DOI: 10.1097/gox.0000000000004262 ISSN: 2169-7574

How Important Are Dedicated Research Years and Global Health to Applicants in Plastic Surgery?

Narainsai K. Reddy, Sarah A. Applebaum, James R. Wester, Brian C. Drolet, Jeffrey E. Janis, Arun K. Gosain
  • Surgery
  • General Medicine


Applicant preferences for required research and global surgery experiences during plastic surgery training have not been previously studied.


An anonymous survey was sent to integrated plastic surgery applicants from consecutive residency application cycles (2018–2020). Research and global health experiences before residency were elicited, along with the interest to continue these activities. Data were analyzed using frequency distributions and chi-square test of independence.


Seventy-eight former plastic surgery applicants responded to the survey (15.7% response rate). Most participants (65%) viewed time for research as important when evaluating residency programs. Fewer respondents (10%) ranked programs with a required research year higher, whereas 47% ranked those programs lower and 43% did not factor it into their decision-making. Less than one-third of respondents (28%) reported prior global health experience, yet 44% viewed international opportunities as an important factor when ranking programs, and the majority (72%) stated plans to participate in global surgery during residency. Past experience on a global health trip predicted a strong preference for longer rotations (P = 0.003) and willingness to use vacation time to participate during residency (P < 0.001).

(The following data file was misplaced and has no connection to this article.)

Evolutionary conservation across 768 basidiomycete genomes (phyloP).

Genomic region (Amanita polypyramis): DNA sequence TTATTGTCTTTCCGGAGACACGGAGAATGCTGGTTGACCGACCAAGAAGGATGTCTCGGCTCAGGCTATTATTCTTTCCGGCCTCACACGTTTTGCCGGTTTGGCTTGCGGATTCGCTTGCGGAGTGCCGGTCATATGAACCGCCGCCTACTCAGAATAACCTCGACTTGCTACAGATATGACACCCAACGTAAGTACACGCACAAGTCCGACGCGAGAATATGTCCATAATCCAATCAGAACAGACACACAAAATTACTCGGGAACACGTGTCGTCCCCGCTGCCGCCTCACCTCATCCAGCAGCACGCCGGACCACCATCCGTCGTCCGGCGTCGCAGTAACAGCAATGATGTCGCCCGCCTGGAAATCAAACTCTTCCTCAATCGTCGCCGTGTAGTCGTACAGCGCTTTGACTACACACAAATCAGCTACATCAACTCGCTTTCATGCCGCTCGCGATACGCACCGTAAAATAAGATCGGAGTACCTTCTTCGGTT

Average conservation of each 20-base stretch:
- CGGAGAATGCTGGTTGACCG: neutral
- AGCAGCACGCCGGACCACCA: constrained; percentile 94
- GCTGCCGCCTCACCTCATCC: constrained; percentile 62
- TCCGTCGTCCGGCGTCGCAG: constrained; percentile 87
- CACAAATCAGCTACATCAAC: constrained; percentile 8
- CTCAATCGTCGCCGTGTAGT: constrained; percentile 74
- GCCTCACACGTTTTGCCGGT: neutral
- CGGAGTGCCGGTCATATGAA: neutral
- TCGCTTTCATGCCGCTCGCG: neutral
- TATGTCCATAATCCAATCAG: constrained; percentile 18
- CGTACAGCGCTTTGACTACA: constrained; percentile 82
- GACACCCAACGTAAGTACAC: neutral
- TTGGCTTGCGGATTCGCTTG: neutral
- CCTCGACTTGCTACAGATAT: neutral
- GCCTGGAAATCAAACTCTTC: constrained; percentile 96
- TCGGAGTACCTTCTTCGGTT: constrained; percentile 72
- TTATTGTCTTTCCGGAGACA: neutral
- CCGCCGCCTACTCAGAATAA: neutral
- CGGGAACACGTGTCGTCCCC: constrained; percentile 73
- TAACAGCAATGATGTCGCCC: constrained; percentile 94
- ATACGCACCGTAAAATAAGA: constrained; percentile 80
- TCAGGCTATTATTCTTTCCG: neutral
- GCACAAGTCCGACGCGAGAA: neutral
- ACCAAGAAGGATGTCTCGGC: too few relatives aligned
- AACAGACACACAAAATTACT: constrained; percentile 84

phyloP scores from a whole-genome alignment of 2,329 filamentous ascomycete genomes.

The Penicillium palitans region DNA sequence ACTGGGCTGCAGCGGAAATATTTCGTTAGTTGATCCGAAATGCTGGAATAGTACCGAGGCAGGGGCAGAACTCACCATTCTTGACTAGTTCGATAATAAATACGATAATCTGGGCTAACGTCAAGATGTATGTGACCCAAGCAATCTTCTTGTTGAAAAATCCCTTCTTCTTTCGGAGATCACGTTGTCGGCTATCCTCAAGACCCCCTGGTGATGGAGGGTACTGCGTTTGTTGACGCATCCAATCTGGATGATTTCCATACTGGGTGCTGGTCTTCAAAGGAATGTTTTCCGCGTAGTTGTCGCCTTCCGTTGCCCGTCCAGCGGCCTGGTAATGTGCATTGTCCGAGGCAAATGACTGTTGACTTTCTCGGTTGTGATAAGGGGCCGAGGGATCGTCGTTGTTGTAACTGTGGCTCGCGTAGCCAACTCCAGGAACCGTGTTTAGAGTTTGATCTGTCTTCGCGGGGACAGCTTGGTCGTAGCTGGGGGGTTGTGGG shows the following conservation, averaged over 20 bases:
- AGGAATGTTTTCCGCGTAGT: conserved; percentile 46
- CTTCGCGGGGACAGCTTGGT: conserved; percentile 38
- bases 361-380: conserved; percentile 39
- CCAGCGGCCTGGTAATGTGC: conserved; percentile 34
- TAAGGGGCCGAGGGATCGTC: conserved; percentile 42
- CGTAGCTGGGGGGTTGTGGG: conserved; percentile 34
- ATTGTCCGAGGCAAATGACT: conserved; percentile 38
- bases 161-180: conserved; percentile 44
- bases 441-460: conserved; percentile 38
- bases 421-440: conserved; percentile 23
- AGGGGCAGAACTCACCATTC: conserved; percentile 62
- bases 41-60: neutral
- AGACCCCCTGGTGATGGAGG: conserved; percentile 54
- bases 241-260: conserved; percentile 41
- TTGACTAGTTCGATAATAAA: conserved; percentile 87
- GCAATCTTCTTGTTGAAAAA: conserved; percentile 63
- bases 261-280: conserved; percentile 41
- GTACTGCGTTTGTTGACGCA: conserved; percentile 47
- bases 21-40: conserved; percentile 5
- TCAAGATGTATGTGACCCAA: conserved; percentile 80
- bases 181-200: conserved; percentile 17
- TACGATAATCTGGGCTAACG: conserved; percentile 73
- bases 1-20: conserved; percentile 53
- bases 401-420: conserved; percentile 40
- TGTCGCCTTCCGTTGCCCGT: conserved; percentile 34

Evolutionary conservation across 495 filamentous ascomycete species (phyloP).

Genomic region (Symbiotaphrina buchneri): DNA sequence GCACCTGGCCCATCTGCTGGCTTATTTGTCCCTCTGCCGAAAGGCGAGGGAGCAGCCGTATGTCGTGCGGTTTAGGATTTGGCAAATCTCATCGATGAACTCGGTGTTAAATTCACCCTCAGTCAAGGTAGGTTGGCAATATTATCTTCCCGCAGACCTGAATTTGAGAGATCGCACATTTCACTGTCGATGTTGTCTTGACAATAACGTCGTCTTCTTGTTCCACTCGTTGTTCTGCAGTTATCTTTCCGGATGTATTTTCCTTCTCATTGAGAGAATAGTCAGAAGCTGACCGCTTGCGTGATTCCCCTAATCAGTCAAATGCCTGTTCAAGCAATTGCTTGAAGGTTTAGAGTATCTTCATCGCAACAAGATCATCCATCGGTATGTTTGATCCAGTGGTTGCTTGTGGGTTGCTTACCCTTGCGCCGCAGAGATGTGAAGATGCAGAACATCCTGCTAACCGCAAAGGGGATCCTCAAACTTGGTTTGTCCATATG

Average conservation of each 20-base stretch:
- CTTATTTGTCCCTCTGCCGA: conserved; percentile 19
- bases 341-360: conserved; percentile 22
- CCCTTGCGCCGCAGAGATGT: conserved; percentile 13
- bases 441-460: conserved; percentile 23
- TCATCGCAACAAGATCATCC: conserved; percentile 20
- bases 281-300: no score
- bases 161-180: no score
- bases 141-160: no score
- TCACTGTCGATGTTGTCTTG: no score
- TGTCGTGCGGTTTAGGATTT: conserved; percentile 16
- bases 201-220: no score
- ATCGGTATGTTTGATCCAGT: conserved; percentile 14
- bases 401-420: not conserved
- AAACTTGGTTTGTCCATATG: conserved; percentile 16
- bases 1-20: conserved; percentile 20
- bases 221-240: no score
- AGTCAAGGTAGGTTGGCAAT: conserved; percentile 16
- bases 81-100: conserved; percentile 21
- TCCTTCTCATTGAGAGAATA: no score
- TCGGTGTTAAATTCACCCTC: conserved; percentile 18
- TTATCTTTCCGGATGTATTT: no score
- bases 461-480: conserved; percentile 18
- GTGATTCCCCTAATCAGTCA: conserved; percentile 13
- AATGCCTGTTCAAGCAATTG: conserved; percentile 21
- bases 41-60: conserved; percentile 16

Research was an important consideration in residency selection, but a few preferred a residency program with a dedicated research year. Although applicants had limited experience with global surgery, the majority intended to get involved during residency. Understanding factors that influence applicants’ interests in residency programs may better equip programs with information to create enriching experiences and attract the most qualified applicants.

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